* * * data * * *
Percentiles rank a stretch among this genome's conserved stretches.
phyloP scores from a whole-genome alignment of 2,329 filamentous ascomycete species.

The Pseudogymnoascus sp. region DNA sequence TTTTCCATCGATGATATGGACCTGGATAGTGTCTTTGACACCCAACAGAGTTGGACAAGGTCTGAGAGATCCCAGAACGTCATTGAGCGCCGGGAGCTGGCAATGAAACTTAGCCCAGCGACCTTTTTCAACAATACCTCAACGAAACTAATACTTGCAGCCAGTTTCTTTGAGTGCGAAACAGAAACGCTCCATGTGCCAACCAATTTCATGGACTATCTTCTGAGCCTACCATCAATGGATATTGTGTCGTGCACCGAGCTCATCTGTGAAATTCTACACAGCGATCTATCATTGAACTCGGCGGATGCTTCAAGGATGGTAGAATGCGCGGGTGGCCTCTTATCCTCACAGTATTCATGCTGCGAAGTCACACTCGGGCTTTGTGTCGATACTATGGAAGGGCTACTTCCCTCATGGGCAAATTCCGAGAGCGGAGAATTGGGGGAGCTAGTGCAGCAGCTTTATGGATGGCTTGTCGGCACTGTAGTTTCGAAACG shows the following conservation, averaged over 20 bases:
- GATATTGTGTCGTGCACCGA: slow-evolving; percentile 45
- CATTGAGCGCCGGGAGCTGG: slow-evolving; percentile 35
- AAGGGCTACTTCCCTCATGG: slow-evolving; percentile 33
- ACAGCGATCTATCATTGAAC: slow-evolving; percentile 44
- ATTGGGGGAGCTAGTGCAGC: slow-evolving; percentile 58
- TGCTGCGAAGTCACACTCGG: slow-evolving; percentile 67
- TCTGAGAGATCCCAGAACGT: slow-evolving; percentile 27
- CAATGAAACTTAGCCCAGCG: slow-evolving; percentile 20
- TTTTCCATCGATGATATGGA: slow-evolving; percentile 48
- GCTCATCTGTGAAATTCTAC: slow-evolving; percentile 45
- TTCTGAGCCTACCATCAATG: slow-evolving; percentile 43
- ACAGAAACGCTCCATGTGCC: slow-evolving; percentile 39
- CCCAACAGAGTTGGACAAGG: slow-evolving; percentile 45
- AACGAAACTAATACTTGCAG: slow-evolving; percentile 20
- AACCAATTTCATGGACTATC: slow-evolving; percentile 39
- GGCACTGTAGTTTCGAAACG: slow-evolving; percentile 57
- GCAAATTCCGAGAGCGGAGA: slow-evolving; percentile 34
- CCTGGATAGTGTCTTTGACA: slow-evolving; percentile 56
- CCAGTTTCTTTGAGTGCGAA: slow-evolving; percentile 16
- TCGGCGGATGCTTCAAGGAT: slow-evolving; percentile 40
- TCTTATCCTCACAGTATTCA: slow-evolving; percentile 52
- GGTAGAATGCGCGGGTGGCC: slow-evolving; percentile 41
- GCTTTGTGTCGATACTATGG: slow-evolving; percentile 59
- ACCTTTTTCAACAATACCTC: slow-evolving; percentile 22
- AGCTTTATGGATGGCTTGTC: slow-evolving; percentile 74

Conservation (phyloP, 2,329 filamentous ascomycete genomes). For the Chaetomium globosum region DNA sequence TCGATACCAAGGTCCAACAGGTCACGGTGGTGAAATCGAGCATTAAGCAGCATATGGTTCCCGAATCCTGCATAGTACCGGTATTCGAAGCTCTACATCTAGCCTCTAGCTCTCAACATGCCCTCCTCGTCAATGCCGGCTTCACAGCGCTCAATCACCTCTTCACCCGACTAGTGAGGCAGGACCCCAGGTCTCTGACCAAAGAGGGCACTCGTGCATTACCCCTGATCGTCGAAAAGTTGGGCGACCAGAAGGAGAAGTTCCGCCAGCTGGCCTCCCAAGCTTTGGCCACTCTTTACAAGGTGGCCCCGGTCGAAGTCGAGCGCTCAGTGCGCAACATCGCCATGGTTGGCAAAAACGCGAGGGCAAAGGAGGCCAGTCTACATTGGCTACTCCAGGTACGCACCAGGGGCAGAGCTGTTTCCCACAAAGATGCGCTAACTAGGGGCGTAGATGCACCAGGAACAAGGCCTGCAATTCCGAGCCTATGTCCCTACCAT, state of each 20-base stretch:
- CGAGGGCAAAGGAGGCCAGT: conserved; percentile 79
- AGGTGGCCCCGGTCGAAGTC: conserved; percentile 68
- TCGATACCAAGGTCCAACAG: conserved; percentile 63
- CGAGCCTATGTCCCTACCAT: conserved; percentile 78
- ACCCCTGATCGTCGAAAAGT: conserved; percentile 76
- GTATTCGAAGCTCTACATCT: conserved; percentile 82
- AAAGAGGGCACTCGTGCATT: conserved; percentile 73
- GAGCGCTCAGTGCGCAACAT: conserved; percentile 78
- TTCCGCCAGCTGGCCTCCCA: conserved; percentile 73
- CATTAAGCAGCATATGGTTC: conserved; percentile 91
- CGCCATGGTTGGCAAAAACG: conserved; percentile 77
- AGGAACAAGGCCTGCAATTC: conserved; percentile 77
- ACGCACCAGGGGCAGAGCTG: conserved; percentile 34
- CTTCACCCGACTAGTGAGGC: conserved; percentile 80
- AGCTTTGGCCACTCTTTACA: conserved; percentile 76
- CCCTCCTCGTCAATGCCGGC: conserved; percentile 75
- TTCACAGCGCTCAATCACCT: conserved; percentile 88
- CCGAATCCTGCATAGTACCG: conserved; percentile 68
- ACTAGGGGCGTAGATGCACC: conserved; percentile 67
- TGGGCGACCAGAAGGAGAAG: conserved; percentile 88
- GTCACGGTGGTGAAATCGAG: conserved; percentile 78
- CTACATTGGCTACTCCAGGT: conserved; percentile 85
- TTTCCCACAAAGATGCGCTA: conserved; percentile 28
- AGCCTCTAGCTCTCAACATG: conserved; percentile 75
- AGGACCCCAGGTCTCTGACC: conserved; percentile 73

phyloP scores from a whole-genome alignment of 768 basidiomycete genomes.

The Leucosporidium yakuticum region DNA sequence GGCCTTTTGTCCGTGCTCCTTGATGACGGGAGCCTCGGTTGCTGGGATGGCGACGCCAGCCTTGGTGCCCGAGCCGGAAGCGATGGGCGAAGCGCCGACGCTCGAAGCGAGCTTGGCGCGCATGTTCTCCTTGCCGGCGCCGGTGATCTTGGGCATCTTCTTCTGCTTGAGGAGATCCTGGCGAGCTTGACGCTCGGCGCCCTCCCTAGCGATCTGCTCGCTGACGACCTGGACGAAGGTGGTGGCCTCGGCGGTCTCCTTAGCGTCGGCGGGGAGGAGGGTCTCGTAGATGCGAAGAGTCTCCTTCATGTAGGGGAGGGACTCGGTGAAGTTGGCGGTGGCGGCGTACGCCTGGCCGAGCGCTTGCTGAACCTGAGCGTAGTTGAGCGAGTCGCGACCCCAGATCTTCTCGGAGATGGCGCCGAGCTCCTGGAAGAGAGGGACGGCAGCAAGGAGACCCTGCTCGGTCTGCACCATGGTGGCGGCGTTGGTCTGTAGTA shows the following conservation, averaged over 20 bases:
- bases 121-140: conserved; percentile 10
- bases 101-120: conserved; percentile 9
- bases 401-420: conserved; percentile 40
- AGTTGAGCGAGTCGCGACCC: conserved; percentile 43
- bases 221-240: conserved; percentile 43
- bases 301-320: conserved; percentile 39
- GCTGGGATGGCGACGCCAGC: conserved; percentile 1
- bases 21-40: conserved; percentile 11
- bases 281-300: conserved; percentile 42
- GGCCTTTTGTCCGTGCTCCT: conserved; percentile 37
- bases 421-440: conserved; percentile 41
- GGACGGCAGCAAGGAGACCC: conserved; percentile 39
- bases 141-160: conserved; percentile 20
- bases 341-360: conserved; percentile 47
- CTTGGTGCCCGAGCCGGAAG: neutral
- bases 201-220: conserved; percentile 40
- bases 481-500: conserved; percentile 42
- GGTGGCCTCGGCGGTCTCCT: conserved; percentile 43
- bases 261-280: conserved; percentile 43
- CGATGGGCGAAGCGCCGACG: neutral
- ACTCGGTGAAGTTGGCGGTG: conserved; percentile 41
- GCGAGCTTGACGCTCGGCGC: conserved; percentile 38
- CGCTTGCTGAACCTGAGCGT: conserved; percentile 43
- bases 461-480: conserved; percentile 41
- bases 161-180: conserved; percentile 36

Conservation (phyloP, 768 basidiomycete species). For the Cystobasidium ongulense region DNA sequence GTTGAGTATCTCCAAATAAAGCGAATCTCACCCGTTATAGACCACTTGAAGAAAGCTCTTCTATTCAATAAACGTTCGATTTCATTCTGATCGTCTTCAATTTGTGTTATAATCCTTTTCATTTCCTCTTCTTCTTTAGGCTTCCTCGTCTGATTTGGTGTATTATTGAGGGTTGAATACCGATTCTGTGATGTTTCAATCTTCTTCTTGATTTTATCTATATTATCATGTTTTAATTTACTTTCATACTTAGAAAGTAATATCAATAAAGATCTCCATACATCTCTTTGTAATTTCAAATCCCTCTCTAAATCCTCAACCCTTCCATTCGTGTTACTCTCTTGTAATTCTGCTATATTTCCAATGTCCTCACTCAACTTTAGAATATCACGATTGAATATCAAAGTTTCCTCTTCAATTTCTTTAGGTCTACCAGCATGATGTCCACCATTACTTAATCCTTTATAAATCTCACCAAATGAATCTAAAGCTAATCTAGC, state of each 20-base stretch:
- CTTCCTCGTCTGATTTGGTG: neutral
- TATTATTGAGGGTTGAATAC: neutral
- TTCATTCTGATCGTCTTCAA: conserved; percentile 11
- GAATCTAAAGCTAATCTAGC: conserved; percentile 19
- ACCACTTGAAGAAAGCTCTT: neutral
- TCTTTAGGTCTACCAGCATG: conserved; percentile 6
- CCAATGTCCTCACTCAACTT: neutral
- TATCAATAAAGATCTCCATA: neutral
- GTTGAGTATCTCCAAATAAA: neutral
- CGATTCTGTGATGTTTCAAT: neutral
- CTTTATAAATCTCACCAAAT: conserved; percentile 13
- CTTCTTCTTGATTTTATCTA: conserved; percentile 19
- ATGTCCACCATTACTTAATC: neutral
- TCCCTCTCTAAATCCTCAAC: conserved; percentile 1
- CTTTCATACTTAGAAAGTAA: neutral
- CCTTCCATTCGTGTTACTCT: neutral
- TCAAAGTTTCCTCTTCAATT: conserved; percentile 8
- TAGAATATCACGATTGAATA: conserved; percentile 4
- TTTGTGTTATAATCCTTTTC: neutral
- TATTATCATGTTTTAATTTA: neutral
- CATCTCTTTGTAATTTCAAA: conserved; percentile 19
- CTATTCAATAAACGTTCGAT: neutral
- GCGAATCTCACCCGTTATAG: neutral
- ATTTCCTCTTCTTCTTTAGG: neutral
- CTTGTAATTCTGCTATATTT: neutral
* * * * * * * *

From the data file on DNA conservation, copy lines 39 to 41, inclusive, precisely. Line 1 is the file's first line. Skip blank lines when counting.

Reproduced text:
- CATTAAGCAGCATATGGTTC: conserved; percentile 91
- CGCCATGGTTGGCAAAAACG: conserved; percentile 77
- AGGAACAAGGCCTGCAATTC: conserved; percentile 77